World War II Timeline: March 14, 1940-March 30, 1940

March 1940 proved significant in World War II as Adolf Hitler met with Benito Mussolini on March 18 to discuss Italy's potential involvement in the war. This and other important events are detailed in the World War II timeline below.

World War II Timeline: March 14-March 30

March 14: The Polish government, operating in exile in France, reveals that Adolf Hitler attempted to persuade Poland to join him in an invasion of the Ukraine.

Nazi Reichsmarschall Hermann Göring orders all German citizens to surrender any metal that may be recycled into war material.

Japan's new Zero fighter planes prove formidable when 12 return from an encounter with Chinese fighters over Chengtu, having destroyed 27 of 30 Chinese planes with no casualties of their own.

March 16: James Isbister, of the Scottish village Bridge of Waithe, becomes the first United Kingdom civilian killed in an air raid since the First World War.

March 18: Adolf Hitler meets with Italian dictator Benito Mussolini to discuss Italy's entry into the war. It is determined that Mussolini's troops will attack France.

March 19: Avenging Nazi Germany's March 16 attack on Scapa Flow, 50 British Royal Air Force bombers attack a seaplane base at Sylt, a German island in the North Sea.

March 20: Finance Minister Paul Reynaud succeeds Édouard Daladier as prime minister of France.

Having failed in his bid to convince Europe's belligerents to lay down their weapons, U.S. Undersecretary of State Sumner Welles departs Genoa, Italy, for his return voyage to the United States.

March 27: As diplomatic relations between the Allies and the Soviet Union become difficult because of Soviet aid to Germany, Paris requests the removal of the Soviet ambassador.

March 28: Britain and France agree to not act independently in establishing treaties with any third nation.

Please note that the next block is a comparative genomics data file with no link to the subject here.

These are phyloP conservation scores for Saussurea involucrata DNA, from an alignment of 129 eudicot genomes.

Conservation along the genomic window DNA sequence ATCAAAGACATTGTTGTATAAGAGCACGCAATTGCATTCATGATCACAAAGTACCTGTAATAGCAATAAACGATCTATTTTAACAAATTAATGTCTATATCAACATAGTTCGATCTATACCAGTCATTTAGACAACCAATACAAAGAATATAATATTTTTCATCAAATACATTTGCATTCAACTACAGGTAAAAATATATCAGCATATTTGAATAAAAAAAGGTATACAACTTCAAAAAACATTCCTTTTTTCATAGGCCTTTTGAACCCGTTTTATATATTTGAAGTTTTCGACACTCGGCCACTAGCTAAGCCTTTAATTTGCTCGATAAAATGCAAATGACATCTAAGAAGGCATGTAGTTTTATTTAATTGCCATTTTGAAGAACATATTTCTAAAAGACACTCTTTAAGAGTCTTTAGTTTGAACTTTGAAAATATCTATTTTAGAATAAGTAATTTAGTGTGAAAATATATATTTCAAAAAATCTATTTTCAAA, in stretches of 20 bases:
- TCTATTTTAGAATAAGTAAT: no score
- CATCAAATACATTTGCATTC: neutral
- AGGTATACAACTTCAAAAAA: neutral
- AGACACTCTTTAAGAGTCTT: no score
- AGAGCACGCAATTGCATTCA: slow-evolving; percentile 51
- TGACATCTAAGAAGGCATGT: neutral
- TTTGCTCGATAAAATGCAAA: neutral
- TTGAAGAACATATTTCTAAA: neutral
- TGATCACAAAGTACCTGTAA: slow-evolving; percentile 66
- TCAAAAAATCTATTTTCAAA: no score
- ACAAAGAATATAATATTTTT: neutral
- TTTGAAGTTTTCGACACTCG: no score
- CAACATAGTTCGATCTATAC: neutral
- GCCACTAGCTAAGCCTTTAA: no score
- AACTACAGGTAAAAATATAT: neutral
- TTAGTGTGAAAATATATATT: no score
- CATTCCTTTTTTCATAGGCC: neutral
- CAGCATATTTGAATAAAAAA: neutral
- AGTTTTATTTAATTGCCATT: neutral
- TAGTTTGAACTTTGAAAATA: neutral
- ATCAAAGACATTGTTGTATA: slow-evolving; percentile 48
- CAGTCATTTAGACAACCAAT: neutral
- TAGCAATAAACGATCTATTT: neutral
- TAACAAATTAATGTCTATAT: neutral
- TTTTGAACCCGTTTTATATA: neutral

March 30: Japan establishes a Chinese puppet government in Nanking, which the United States refuses to recognize.

World War II Headlines

Below are more images and headlines about World War II, Nazi Germany, and the Allied forces.

Theodor Eicke appointed head of concentration camps: Theodor Eicke joined the NSDAP (the Nazi party) in 1928. As the Nazis rose to power, Eicke was appointed commandant of the Dachau camp in 1933. His brutal actions there impressed Heinrich Himmler so much that he was appointed inspector of concentration camps and SS guard formations in 1934. From 1939 until his death in combat in 1943, Eicke commanded the Waffen-SS Totenkopf ("Death's Head") division in the Polish, French, and Russian campaigns. The Totenkopf division committed numerous atrocities, such as machine-gunning 99 British soldiers who had surrendered to them at Dunkirk.

Norwegian officer Vidkun Quisling collaborates with Nazis: Vidkun Quisling (left), the man whose very name came to mean "traitorous collaborator," rides with SS head Heinrich Himmler, likely during Quisling's visit to see Adolf Hitler in December 1939. Quisling was a Norwegian military officer who helped form a Fascist political party in 1933, with himself as Fører (leader, comparable to Führer). When Germany invaded Norway in April 1940, Quisling made a radio news announcement declaring himself prime minister on behalf of the Nazis. Five days later, the Nazis threw Quisling out of power. However, in need of a Norwegian puppet, they reinstated him in 1942. After the war, Vidkun Quisling was convicted of treason and executed.

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CONTRIBUTING WRITERS:

John S. D. Eisenhower, Senator Daniel K. Inouye, Richard Overy Ph.D., David J. A. Stone, Wim Coleman, Martin F. Graham, James H. Hallas, Mark Johnston Ph.D., Christy Nadalin M.A., Pat Perrin, Peter Stanley Ph.D.